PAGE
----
So much fiction relies on what’s missing from a story, the details an author fails to or chooses not to include. In the spirit of just such incomplete information, Vladimir Nabokov’s 1962 novel Pale Fire delivers that most unreliable of narrators, the mad Charles Kinbote, who obsesses over ping-pong, young boys, and his beloved country of Zembla.
As Kinbote tries to convince his poet-neighbor John Shade to write an epic about this idyllic land overthrown by revolution, the reader is left to wonder what is up with Zembla. Is it just a metaphor for Nabokov’s pre-Revolutionary Russia? Is Zembla meant to be real inside the book, or is it only a figment of Kinbote’s delusional mind?
In “A Bolt from the Blue,” her early review of Pale Fire, Mary McCarthy noted the existence of a real-world Zemblan corollary in the Soviet Union: the twin Arctic islands of Nova Zembla. Perched above the continent on the border between Europe and Asia, the islands had come to represent, in both poetry and legend, the extreme, uncharted north.
Key parts of The Secret History of Vladimir Nabokov are devoted to exploring the connections between the two, which are many. But the links between a half-mythical Zembla and Nova Zembla have been considered before, in other contexts.
William Boyd, the man charged with generating the next installment in the James Bond saga, wrote a 1998 novel called Armadillo, which winks toward both Zembla and Nova Zembla. His tale of the strange events that befall insurance adjuster Lorimer Black add the word zemblanity to our literary lexicon.
389. Serendipity. From Serendip, a former name of Ceylon, now Sri Lanka. A word coined by Horace Walpole, who had invented it based on a folktale whose heroes were always making discoveries of things they were not in quest of. Ergo: serendipity, the faculty of making happy and unexpected discoveries by accident.
So what is the opposite of Serendip, a southern land of spice and warmth, lush greenery and hummingbirds, sea-washed, sunbasted? Think of another world in the far north, barren, icebound, cold, a world of flint and stone. Call it Zembla. Ergo: zemblanity, the opposite of serendipity, the faculty of making unhappy, unlucky, and expected discoveries by design.
Two years later in an “On Language” column for The New York Times, William Safire considered (then) recent U.S.-Russian nuclear proliferation talks, mentioning that “arms controllers know that the Russians have been setting off non-nuclear explosions at its nuclear test facility on the barren, frigid Arctic island of Nova Zembla.”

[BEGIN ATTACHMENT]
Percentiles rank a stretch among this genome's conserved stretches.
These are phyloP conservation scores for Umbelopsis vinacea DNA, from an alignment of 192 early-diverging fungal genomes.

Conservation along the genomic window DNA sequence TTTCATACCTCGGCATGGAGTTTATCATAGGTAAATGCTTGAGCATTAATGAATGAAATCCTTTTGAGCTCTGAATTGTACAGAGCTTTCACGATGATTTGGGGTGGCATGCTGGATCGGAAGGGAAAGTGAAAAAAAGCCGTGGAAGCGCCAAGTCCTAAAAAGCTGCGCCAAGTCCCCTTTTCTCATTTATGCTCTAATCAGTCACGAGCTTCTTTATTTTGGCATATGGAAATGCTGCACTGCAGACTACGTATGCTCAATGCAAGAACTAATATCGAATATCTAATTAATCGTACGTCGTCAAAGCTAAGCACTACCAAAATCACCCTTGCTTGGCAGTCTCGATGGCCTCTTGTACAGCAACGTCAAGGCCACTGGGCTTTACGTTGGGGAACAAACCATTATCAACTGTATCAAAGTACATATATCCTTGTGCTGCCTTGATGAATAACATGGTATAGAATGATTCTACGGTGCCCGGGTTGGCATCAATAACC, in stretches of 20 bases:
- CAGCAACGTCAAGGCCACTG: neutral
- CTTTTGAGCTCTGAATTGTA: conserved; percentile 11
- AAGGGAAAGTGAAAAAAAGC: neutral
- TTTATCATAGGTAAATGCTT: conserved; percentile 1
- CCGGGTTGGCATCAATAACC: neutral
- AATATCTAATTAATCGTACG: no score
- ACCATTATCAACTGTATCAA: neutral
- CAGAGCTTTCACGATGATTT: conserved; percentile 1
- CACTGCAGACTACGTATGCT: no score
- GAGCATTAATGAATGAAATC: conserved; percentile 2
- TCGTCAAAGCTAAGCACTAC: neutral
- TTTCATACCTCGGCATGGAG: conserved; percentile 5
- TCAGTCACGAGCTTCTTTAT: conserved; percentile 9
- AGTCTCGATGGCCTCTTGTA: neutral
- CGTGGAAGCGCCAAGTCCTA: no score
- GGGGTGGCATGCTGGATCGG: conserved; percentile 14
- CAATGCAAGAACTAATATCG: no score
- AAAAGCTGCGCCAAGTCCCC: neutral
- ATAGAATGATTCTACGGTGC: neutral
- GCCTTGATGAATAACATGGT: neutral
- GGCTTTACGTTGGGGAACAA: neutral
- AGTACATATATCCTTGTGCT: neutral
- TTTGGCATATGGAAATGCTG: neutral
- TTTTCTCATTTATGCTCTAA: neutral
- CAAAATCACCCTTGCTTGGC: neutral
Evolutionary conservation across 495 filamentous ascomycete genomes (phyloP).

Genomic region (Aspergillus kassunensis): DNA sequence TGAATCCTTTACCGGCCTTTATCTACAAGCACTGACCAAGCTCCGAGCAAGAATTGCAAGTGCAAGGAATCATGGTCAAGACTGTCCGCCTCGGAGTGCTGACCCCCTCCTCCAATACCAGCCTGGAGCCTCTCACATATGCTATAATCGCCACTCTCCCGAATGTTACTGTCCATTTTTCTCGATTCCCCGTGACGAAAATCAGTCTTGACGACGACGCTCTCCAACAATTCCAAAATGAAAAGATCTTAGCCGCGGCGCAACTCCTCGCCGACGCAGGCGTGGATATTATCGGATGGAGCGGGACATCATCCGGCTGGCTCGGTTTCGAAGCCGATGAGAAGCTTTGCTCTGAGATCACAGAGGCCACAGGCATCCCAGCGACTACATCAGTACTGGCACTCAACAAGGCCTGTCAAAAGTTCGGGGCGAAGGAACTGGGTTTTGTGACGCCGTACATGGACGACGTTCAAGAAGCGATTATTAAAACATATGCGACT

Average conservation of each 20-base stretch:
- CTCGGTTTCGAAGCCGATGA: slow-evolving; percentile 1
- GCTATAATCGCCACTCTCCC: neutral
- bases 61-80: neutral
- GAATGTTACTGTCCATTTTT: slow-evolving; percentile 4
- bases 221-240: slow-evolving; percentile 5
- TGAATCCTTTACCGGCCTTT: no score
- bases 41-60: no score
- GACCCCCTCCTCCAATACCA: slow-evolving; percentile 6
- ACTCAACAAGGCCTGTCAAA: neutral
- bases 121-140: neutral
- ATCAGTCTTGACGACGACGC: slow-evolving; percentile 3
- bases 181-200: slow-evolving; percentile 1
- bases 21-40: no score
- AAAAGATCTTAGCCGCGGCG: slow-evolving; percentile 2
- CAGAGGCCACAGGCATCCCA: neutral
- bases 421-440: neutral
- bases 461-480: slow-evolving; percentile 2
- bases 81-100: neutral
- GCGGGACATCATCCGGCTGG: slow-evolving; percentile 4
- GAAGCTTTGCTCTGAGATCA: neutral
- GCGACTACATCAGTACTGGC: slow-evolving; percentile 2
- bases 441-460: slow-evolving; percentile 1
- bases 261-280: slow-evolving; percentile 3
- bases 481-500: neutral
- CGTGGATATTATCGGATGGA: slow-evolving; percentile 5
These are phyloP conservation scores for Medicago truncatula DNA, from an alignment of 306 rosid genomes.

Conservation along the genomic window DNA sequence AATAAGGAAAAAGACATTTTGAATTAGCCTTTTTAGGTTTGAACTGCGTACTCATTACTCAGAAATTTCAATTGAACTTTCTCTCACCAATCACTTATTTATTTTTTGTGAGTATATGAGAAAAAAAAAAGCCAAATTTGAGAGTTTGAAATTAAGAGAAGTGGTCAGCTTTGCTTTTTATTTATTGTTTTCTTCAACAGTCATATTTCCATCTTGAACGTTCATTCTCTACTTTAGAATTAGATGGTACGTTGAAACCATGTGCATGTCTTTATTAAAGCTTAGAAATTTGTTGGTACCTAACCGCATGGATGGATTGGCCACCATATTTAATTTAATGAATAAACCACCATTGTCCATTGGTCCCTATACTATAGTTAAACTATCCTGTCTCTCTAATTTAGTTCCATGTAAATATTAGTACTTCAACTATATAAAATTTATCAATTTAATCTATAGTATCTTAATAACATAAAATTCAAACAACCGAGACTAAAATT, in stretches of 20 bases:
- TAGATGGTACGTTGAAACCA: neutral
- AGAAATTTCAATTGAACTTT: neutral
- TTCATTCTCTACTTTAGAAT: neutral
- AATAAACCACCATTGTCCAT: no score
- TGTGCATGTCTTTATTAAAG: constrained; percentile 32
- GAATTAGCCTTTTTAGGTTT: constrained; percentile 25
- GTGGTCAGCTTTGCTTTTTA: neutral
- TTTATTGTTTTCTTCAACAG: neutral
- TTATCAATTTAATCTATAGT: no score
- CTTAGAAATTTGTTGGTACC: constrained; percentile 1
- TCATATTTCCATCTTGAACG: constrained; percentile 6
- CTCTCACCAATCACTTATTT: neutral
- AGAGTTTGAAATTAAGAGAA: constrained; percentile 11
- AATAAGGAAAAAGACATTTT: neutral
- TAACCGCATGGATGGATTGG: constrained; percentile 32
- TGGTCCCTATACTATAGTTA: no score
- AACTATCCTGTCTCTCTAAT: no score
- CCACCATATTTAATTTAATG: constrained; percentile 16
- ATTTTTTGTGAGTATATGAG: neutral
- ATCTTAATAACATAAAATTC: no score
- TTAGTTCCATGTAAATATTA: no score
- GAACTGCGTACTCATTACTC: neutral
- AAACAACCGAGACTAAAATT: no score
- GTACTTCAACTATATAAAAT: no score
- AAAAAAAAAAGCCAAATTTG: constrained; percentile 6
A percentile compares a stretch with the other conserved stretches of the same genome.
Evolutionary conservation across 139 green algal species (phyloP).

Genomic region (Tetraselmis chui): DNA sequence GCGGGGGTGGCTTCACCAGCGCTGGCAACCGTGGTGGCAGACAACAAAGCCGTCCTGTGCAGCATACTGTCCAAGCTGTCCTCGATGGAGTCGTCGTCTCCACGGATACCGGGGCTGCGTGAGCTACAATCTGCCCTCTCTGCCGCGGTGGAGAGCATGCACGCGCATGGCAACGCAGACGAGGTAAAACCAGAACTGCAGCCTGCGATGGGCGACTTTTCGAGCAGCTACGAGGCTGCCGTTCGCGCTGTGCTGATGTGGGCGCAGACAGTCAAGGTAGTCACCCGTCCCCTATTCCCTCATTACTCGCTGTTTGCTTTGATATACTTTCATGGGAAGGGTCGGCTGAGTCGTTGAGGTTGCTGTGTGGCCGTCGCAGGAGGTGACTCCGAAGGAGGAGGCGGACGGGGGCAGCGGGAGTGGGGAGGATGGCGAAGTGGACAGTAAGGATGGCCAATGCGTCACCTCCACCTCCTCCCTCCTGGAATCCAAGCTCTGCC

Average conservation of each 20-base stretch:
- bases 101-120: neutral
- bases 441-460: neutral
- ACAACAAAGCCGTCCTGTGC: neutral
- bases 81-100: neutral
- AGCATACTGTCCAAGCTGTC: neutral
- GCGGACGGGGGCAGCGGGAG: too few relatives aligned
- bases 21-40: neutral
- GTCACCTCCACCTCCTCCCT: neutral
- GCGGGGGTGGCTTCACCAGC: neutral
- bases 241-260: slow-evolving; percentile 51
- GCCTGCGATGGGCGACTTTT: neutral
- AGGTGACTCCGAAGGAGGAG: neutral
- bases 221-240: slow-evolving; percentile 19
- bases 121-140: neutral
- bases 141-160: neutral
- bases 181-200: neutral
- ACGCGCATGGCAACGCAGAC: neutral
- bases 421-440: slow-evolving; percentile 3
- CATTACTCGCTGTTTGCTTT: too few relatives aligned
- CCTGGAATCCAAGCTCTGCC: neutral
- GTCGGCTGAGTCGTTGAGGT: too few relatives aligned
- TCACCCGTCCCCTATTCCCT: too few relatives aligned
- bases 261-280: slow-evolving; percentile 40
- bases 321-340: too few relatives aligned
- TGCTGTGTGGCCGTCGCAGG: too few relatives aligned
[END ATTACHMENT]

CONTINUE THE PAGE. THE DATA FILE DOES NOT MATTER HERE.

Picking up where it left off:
Safire discusses Boyd’s definition of zemblanity, and closes his column with this note:
Writers from Jonathan Swift and Alexander Pope to Jules Verne and Salman Rushdie have used Zembla’s wastes north of Siberia as symbolic of what Charlotte Brontë called “forlorn regions of dreary space.” Now the site of testing of non-nuclear explosives at a nuclear facility has given birth to zemblanity, the inexorable discovery of what we don’t want to know.
His reference to Alexander Pope comes from Epistle II of the philosophical poem “An Essay on Man.” In the section mentioning Zembla, Pope addresses the idea of “extreme vice” and compares looking for it to asking where North is. It turns out that both are always relative to where you and the person giving the answer are, and often located a considerable distance away from whomever you ask.
Before the poles were conquered by explorers, the terms Zembla and Nova Zembla stood as emblems of romantic but hostile Arctic landscapes. But over time, they faded into abstraction, until both Zembla and Nova Zembla became vague referents that ended up in strange places. (A list from an 1894 consignment of racing horses [PDF] begins, somewhat anti-alphabetically, with the very fast Zembla, which sold for $5,000.)
Yet all along, the real place still existed and had its own history waiting to make its way into the meaning of Zembla. On the sixth day of what was the strangest research I did for the book, after taking trains from Hamburg to Berlin to Prague, I ended up on a four-hour car ride accompanied by a translator and her ex-husband. Heading to the town of Šumperk in the eastern end of the Czech Republic, we listened to a man tell the story of his time on Nova Zembla.
He talked about what had happened to him during World War II. As is sometimes the case, his NKVD (secret police) file and his account of his wartime years did not always align. Nova Zembla was once again not so far from Zembla.
Which one (if either) was accurate? There are myths in the truth, and truths in the myths. Even history likes to play Nabokov, half-hiding what can’t be apprehended straight on, leading us back to all the things we don’t (or don’t want to) remember.
The search for Zembla is an important part of The Secret History, so I won’t retell that story here. But I will say that perhaps Pale Fire’s Charles Kinbote, monster though he is, deserves the pity he receives from his doomed friend John Shade. The true story of Zembla in all its zemblanity is enough to drive anyone mad.